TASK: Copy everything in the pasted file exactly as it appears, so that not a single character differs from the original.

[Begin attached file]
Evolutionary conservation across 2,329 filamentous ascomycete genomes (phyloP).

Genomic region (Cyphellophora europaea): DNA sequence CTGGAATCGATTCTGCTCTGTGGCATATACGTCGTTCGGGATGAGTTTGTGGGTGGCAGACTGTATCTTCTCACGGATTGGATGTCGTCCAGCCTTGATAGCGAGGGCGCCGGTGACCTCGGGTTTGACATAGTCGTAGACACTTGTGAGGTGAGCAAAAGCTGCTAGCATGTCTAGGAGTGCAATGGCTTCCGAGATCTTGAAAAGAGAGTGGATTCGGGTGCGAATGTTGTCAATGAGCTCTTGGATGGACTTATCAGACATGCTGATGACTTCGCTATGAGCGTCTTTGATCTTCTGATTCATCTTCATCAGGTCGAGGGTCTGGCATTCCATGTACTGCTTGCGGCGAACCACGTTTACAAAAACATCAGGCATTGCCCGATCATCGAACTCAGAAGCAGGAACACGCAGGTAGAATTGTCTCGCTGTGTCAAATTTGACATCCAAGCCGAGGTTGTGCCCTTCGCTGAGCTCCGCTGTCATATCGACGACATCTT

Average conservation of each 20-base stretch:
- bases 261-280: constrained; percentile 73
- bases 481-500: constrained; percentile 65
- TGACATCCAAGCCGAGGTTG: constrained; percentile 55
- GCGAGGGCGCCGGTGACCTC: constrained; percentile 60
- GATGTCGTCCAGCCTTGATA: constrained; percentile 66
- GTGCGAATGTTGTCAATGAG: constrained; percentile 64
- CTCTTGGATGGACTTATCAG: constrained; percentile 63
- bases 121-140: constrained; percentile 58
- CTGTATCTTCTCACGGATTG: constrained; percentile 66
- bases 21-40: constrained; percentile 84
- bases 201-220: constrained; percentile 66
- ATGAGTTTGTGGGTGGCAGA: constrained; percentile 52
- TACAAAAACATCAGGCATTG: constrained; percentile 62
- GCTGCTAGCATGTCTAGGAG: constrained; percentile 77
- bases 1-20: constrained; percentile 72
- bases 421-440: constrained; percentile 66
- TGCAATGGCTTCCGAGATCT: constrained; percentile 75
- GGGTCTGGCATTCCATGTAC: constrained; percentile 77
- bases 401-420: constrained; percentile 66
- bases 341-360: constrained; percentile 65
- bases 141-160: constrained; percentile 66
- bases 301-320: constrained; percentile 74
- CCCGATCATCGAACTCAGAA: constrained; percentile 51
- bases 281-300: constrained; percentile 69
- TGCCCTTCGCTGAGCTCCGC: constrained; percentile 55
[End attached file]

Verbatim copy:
Evolutionary conservation across 2,329 filamentous ascomycete genomes (phyloP).

Genomic region (Cyphellophora europaea): DNA sequence CTGGAATCGATTCTGCTCTGTGGCATATACGTCGTTCGGGATGAGTTTGTGGGTGGCAGACTGTATCTTCTCACGGATTGGATGTCGTCCAGCCTTGATAGCGAGGGCGCCGGTGACCTCGGGTTTGACATAGTCGTAGACACTTGTGAGGTGAGCAAAAGCTGCTAGCATGTCTAGGAGTGCAATGGCTTCCGAGATCTTGAAAAGAGAGTGGATTCGGGTGCGAATGTTGTCAATGAGCTCTTGGATGGACTTATCAGACATGCTGATGACTTCGCTATGAGCGTCTTTGATCTTCTGATTCATCTTCATCAGGTCGAGGGTCTGGCATTCCATGTACTGCTTGCGGCGAACCACGTTTACAAAAACATCAGGCATTGCCCGATCATCGAACTCAGAAGCAGGAACACGCAGGTAGAATTGTCTCGCTGTGTCAAATTTGACATCCAAGCCGAGGTTGTGCCCTTCGCTGAGCTCCGCTGTCATATCGACGACATCTT

Average conservation of each 20-base stretch:
- bases 261-280: constrained; percentile 73
- bases 481-500: constrained; percentile 65
- TGACATCCAAGCCGAGGTTG: constrained; percentile 55
- GCGAGGGCGCCGGTGACCTC: constrained; percentile 60
- GATGTCGTCCAGCCTTGATA: constrained; percentile 66
- GTGCGAATGTTGTCAATGAG: constrained; percentile 64
- CTCTTGGATGGACTTATCAG: constrained; percentile 63
- bases 121-140: constrained; percentile 58
- CTGTATCTTCTCACGGATTG: constrained; percentile 66
- bases 21-40: constrained; percentile 84
- bases 201-220: constrained; percentile 66
- ATGAGTTTGTGGGTGGCAGA: constrained; percentile 52
- TACAAAAACATCAGGCATTG: constrained; percentile 62
- GCTGCTAGCATGTCTAGGAG: constrained; percentile 77
- bases 1-20: constrained; percentile 72
- bases 421-440: constrained; percentile 66
- TGCAATGGCTTCCGAGATCT: constrained; percentile 75
- GGGTCTGGCATTCCATGTAC: constrained; percentile 77
- bases 401-420: constrained; percentile 66
- bases 341-360: constrained; percentile 65
- bases 141-160: constrained; percentile 66
- bases 301-320: constrained; percentile 74
- CCCGATCATCGAACTCAGAA: constrained; percentile 51
- bases 281-300: constrained; percentile 69
- TGCCCTTCGCTGAGCTCCGC: constrained; percentile 55